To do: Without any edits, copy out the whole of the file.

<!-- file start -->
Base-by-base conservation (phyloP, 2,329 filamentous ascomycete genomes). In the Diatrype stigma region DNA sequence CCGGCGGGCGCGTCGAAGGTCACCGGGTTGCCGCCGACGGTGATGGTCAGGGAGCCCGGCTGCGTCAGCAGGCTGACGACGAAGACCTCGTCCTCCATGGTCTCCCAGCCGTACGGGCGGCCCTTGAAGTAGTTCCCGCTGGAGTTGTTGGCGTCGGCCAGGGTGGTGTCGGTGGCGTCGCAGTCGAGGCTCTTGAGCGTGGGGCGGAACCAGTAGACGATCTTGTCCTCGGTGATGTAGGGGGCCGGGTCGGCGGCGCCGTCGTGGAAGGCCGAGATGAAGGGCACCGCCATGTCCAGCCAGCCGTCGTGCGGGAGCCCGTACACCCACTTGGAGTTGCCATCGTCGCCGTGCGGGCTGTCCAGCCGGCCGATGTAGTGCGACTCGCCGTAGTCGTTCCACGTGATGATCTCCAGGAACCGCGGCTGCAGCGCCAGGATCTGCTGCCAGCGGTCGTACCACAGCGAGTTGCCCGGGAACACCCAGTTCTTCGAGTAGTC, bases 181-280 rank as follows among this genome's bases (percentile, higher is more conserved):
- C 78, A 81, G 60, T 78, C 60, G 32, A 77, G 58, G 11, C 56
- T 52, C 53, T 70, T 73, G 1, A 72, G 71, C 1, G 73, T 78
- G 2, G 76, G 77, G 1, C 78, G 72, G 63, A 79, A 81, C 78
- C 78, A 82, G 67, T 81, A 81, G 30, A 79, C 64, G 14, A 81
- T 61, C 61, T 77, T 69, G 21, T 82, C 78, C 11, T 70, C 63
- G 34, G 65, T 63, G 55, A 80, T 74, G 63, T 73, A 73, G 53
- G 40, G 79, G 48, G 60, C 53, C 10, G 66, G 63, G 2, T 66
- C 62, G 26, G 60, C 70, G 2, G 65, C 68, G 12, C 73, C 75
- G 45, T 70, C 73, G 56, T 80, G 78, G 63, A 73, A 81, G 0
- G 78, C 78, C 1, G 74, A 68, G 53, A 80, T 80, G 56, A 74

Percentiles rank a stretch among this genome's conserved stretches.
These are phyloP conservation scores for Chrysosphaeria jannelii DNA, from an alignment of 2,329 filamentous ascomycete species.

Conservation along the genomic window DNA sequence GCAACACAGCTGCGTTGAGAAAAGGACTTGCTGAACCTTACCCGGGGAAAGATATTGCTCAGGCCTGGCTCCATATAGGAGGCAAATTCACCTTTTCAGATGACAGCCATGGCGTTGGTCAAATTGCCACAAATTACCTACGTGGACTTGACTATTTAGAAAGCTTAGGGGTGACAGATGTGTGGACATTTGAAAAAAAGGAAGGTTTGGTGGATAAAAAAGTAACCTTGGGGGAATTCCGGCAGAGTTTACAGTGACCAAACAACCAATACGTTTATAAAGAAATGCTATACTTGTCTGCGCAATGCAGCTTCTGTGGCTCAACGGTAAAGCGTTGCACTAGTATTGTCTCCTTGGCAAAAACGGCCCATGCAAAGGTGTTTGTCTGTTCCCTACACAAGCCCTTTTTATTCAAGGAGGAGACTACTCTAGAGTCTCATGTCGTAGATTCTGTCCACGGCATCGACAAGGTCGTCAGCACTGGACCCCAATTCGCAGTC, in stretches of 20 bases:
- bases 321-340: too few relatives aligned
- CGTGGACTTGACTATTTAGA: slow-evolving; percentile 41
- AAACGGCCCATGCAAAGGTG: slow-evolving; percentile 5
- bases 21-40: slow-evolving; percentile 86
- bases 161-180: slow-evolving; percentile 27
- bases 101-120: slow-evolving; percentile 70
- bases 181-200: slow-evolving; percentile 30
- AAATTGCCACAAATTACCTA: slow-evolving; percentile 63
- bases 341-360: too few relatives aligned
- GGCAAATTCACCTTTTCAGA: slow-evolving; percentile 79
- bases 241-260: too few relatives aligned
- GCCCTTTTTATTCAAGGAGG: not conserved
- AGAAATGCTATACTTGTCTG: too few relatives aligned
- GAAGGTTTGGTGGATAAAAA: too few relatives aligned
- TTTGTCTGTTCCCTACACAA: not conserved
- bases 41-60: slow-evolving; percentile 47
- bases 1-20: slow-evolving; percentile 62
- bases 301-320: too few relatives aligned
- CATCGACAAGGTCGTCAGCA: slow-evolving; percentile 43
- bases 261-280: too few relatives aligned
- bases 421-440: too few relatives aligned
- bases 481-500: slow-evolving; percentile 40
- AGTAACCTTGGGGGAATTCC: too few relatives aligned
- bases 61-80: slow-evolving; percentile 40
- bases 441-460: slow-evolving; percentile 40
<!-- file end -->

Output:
Base-by-base conservation (phyloP, 2,329 filamentous ascomycete genomes). In the Diatrype stigma region DNA sequence CCGGCGGGCGCGTCGAAGGTCACCGGGTTGCCGCCGACGGTGATGGTCAGGGAGCCCGGCTGCGTCAGCAGGCTGACGACGAAGACCTCGTCCTCCATGGTCTCCCAGCCGTACGGGCGGCCCTTGAAGTAGTTCCCGCTGGAGTTGTTGGCGTCGGCCAGGGTGGTGTCGGTGGCGTCGCAGTCGAGGCTCTTGAGCGTGGGGCGGAACCAGTAGACGATCTTGTCCTCGGTGATGTAGGGGGCCGGGTCGGCGGCGCCGTCGTGGAAGGCCGAGATGAAGGGCACCGCCATGTCCAGCCAGCCGTCGTGCGGGAGCCCGTACACCCACTTGGAGTTGCCATCGTCGCCGTGCGGGCTGTCCAGCCGGCCGATGTAGTGCGACTCGCCGTAGTCGTTCCACGTGATGATCTCCAGGAACCGCGGCTGCAGCGCCAGGATCTGCTGCCAGCGGTCGTACCACAGCGAGTTGCCCGGGAACACCCAGTTCTTCGAGTAGTC, bases 181-280 rank as follows among this genome's bases (percentile, higher is more conserved):
- C 78, A 81, G 60, T 78, C 60, G 32, A 77, G 58, G 11, C 56
- T 52, C 53, T 70, T 73, G 1, A 72, G 71, C 1, G 73, T 78
- G 2, G 76, G 77, G 1, C 78, G 72, G 63, A 79, A 81, C 78
- C 78, A 82, G 67, T 81, A 81, G 30, A 79, C 64, G 14, A 81
- T 61, C 61, T 77, T 69, G 21, T 82, C 78, C 11, T 70, C 63
- G 34, G 65, T 63, G 55, A 80, T 74, G 63, T 73, A 73, G 53
- G 40, G 79, G 48, G 60, C 53, C 10, G 66, G 63, G 2, T 66
- C 62, G 26, G 60, C 70, G 2, G 65, C 68, G 12, C 73, C 75
- G 45, T 70, C 73, G 56, T 80, G 78, G 63, A 73, A 81, G 0
- G 78, C 78, C 1, G 74, A 68, G 53, A 80, T 80, G 56, A 74

Percentiles rank a stretch among this genome's conserved stretches.
These are phyloP conservation scores for Chrysosphaeria jannelii DNA, from an alignment of 2,329 filamentous ascomycete species.

Conservation along the genomic window DNA sequence GCAACACAGCTGCGTTGAGAAAAGGACTTGCTGAACCTTACCCGGGGAAAGATATTGCTCAGGCCTGGCTCCATATAGGAGGCAAATTCACCTTTTCAGATGACAGCCATGGCGTTGGTCAAATTGCCACAAATTACCTACGTGGACTTGACTATTTAGAAAGCTTAGGGGTGACAGATGTGTGGACATTTGAAAAAAAGGAAGGTTTGGTGGATAAAAAAGTAACCTTGGGGGAATTCCGGCAGAGTTTACAGTGACCAAACAACCAATACGTTTATAAAGAAATGCTATACTTGTCTGCGCAATGCAGCTTCTGTGGCTCAACGGTAAAGCGTTGCACTAGTATTGTCTCCTTGGCAAAAACGGCCCATGCAAAGGTGTTTGTCTGTTCCCTACACAAGCCCTTTTTATTCAAGGAGGAGACTACTCTAGAGTCTCATGTCGTAGATTCTGTCCACGGCATCGACAAGGTCGTCAGCACTGGACCCCAATTCGCAGTC, in stretches of 20 bases:
- bases 321-340: too few relatives aligned
- CGTGGACTTGACTATTTAGA: slow-evolving; percentile 41
- AAACGGCCCATGCAAAGGTG: slow-evolving; percentile 5
- bases 21-40: slow-evolving; percentile 86
- bases 161-180: slow-evolving; percentile 27
- bases 101-120: slow-evolving; percentile 70
- bases 181-200: slow-evolving; percentile 30
- AAATTGCCACAAATTACCTA: slow-evolving; percentile 63
- bases 341-360: too few relatives aligned
- GGCAAATTCACCTTTTCAGA: slow-evolving; percentile 79
- bases 241-260: too few relatives aligned
- GCCCTTTTTATTCAAGGAGG: not conserved
- AGAAATGCTATACTTGTCTG: too few relatives aligned
- GAAGGTTTGGTGGATAAAAA: too few relatives aligned
- TTTGTCTGTTCCCTACACAA: not conserved
- bases 41-60: slow-evolving; percentile 47
- bases 1-20: slow-evolving; percentile 62
- bases 301-320: too few relatives aligned
- CATCGACAAGGTCGTCAGCA: slow-evolving; percentile 43
- bases 261-280: too few relatives aligned
- bases 421-440: too few relatives aligned
- bases 481-500: slow-evolving; percentile 40
- AGTAACCTTGGGGGAATTCC: too few relatives aligned
- bases 61-80: slow-evolving; percentile 40
- bases 441-460: slow-evolving; percentile 40